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“Bite-Size Bits of Local, National, and Global History”
Dayton in Montgomery County, Ohio — The American Midwest (Great Lakes)
 

8th Air Force Control Tower

 
 
Control Tower Marker image. Click for full size.
By Michael Herrick, February 28, 2018
1. Control Tower Marker
Inscription.
This Control Tower is dedicated to all Eighth
Air Force Veterans of WWII and the 26,000 airmen killed
This is a project of the Eighth Air Force
Memorial Museum Foundation Funded by
Eighth Air Force Members and Units
John E. Greenwood – President · Fred B. Dundas – Vice-President · Thomas L. Thomas – Secretary · Edward J. Creeden – Treasurer · Arthur W. Gulliver – Weather · Robert C. Sellers – Air Controller · John H. Woolnough – (dec.) · Dennis R. Scanlon, Jr. – (dec.) · Allen A. Thompson - Engineer ·

22 April 1995 Dayton, Ohio

 
Erected 1995 by Eighth Air Force Memorial Museum Foundation.
 
Location. 39° 47.037′ N, 84° 6.544′ W. Marker is in Dayton, Ohio, in Montgomery County. Marker can be reached from the intersection of Springfield Street and Bong Street, on the right when traveling east. Touch for map. Located next to the National Museum of the United States Air Force. Marker is at or near this postal address: 1100 Spaatz Street, Dayton OH 45433, United States of America.
 
Other nearby markers. At least 8 other markers are within walking distance of this marker. American Air Forces in England, WWII (a few steps from this marker); The Belly Tank
8th Air Force Control Tower image. Click for full size.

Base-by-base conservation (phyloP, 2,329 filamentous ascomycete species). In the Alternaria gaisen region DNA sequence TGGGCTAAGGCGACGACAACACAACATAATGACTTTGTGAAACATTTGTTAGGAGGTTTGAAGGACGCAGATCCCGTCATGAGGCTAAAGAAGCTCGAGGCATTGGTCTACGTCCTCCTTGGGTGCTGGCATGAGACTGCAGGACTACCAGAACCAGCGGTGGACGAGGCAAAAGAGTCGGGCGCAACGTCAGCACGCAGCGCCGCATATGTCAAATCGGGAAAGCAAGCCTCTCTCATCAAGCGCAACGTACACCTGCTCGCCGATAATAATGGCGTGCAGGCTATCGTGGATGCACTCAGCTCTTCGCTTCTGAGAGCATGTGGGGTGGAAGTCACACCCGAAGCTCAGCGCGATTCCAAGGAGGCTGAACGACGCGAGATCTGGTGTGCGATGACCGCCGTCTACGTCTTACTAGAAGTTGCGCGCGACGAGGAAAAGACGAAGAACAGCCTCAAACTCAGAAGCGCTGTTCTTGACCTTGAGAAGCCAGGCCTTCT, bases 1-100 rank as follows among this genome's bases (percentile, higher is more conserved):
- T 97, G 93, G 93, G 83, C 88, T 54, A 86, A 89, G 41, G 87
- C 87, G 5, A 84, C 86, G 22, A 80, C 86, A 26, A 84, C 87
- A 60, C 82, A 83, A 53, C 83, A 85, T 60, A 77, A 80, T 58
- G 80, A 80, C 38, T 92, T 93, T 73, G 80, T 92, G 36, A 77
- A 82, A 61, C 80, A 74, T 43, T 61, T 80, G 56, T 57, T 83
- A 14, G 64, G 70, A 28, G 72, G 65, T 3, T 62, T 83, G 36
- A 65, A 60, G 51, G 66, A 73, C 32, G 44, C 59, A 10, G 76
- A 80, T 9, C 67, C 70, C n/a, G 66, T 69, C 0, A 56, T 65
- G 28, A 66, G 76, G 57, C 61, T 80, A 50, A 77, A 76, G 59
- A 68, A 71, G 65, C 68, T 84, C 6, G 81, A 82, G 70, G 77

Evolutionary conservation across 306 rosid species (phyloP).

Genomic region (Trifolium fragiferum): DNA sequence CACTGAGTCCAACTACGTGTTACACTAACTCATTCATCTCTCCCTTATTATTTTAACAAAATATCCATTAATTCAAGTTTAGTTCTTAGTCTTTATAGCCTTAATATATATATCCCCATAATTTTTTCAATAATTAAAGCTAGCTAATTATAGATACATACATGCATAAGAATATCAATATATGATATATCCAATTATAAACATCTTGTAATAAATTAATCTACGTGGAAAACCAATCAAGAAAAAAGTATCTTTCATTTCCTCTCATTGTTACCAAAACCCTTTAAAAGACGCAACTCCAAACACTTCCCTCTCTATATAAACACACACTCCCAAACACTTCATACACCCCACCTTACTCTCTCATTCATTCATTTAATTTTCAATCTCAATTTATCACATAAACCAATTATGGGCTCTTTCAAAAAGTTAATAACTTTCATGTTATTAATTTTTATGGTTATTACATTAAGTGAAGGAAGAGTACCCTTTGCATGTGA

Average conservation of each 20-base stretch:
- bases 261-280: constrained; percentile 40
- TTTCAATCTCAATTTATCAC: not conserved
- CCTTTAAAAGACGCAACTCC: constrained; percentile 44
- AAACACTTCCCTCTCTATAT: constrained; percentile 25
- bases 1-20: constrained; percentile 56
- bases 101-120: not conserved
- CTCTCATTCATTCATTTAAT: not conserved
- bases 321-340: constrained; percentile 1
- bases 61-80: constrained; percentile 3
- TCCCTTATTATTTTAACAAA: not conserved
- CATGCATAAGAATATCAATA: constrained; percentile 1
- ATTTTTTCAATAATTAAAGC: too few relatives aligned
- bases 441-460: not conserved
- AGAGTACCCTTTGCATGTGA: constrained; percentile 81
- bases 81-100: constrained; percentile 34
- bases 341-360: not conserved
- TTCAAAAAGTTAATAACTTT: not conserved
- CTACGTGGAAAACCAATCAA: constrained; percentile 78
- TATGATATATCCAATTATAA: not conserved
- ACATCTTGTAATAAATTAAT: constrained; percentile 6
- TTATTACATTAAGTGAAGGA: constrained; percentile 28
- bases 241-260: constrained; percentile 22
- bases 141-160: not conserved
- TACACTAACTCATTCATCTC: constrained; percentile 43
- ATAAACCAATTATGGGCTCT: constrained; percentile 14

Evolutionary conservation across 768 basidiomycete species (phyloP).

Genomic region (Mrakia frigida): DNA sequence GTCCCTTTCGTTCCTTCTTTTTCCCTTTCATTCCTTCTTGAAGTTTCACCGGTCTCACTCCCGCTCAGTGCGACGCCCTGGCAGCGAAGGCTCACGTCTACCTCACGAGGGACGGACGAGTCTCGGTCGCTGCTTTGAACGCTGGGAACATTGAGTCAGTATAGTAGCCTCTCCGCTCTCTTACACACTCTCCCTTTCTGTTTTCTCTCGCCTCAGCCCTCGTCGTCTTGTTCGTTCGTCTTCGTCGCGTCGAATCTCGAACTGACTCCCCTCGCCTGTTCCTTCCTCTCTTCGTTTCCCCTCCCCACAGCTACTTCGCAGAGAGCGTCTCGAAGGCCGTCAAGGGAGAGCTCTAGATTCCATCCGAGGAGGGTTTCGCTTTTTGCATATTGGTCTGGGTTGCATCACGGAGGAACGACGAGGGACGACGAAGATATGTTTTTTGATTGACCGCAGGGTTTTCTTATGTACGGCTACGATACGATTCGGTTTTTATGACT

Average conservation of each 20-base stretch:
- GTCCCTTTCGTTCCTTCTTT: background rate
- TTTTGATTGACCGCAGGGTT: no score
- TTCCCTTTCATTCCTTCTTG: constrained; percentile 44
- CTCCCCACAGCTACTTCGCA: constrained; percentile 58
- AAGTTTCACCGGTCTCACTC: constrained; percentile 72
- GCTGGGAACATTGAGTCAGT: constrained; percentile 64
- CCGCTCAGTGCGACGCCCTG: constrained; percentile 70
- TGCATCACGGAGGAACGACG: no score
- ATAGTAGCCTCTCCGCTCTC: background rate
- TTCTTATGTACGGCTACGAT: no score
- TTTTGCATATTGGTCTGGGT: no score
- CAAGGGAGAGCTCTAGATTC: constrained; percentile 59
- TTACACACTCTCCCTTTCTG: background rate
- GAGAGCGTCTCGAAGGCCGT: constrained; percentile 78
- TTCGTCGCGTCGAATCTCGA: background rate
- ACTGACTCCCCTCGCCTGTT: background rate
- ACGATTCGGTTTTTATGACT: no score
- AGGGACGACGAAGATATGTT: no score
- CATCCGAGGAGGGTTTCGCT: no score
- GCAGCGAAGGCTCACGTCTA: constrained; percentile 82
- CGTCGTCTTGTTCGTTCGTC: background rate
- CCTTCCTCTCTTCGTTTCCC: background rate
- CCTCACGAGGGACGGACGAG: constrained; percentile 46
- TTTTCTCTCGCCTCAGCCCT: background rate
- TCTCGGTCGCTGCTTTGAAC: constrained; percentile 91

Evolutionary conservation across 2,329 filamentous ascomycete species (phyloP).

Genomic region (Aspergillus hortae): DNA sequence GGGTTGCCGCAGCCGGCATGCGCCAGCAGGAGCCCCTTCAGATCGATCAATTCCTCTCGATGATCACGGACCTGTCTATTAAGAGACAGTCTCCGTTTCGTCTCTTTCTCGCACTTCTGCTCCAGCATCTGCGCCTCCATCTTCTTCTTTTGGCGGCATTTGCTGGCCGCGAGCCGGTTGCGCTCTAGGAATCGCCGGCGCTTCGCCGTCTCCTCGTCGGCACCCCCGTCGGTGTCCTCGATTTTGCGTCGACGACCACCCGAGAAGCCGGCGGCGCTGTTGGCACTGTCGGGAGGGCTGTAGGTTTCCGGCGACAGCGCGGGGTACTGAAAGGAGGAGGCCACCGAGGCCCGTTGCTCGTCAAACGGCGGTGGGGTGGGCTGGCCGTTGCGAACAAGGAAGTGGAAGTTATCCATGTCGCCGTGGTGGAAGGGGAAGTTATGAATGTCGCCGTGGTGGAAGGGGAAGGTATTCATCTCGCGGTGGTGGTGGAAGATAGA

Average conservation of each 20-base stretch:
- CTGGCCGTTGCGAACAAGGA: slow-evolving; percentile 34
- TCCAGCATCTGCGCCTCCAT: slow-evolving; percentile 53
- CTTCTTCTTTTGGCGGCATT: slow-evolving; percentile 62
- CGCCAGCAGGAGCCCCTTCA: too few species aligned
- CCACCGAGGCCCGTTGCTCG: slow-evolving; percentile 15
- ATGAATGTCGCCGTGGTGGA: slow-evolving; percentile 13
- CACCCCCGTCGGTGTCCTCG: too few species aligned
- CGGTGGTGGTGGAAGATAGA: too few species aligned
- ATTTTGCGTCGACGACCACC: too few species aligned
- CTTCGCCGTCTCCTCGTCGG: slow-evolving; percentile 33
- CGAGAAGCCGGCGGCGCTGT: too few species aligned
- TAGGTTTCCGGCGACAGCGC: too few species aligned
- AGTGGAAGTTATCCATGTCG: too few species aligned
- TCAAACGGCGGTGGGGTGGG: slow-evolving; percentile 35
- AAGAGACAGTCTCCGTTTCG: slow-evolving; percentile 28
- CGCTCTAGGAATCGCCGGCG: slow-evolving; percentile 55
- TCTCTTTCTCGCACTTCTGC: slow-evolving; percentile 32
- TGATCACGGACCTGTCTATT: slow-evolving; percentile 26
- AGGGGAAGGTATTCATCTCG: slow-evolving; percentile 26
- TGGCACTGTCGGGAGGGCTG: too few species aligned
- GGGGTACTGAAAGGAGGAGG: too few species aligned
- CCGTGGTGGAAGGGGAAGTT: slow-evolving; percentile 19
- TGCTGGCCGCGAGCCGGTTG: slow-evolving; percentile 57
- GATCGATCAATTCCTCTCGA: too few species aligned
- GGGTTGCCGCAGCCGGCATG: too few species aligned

By Michael Herrick, February 28, 2018
2. 8th Air Force Control Tower
(a few steps from this marker); 44th Bomb Group (H) (approx. ¼ mile away); "The Mighty Eighth" (approx. 0.3 miles away); China Burma India Hump Aircrews (approx. 0.3 miles away); Fourth Fighter Group Memorial (approx. 0.3 miles away); Order of Daedalians (approx. 0.3 miles away); 353rd Fighter Group (approx. 0.3 miles away). Touch for a list and map of all markers in Dayton.
 
Categories. War, World II
 
8th Air Force Control Tower image. Click for full size.
By Michael Herrick, February 28, 2018
3. 8th Air Force Control Tower
Next to the Control Tower is the small version of the “White Square.” Behind the Control Tower are hangars of the United States Air Force Museum.
White Square image. Click for full size.
By Michael Herrick, February 28, 2018
4. White Square
This 5-ft. white square is a scaled down version of the 40-ft. square used by WW II control tower personnel to communicate with pilots, to minimize radio traffic and to prevent the Germans from intercepting radio transmissions. Red, yellow, and white markers within the square signaled pilots how and where to land, or prohibited landing. In this example, the yellow triangle indicates that the Standard Beam Approach was in operation, the red with yellow diagonal stripe that pilotes should observe caution on landing, and the white T the direction in which pilots should land.
The White Square image. Click for full size.
By Michael Herrick, February 28, 2018
5. The White Square
The actual square was eight times larger
 
 
Credits. This page was last revised on March 12, 2018. This page originally submitted on March 12, 2018, by Michael Herrick of Southbury, Connecticut. This page has been viewed 52 times since then and 2 times this year. Photos:   1, 2, 3, 4, 5. submitted on March 12, 2018, by Michael Herrick of Southbury, Connecticut.
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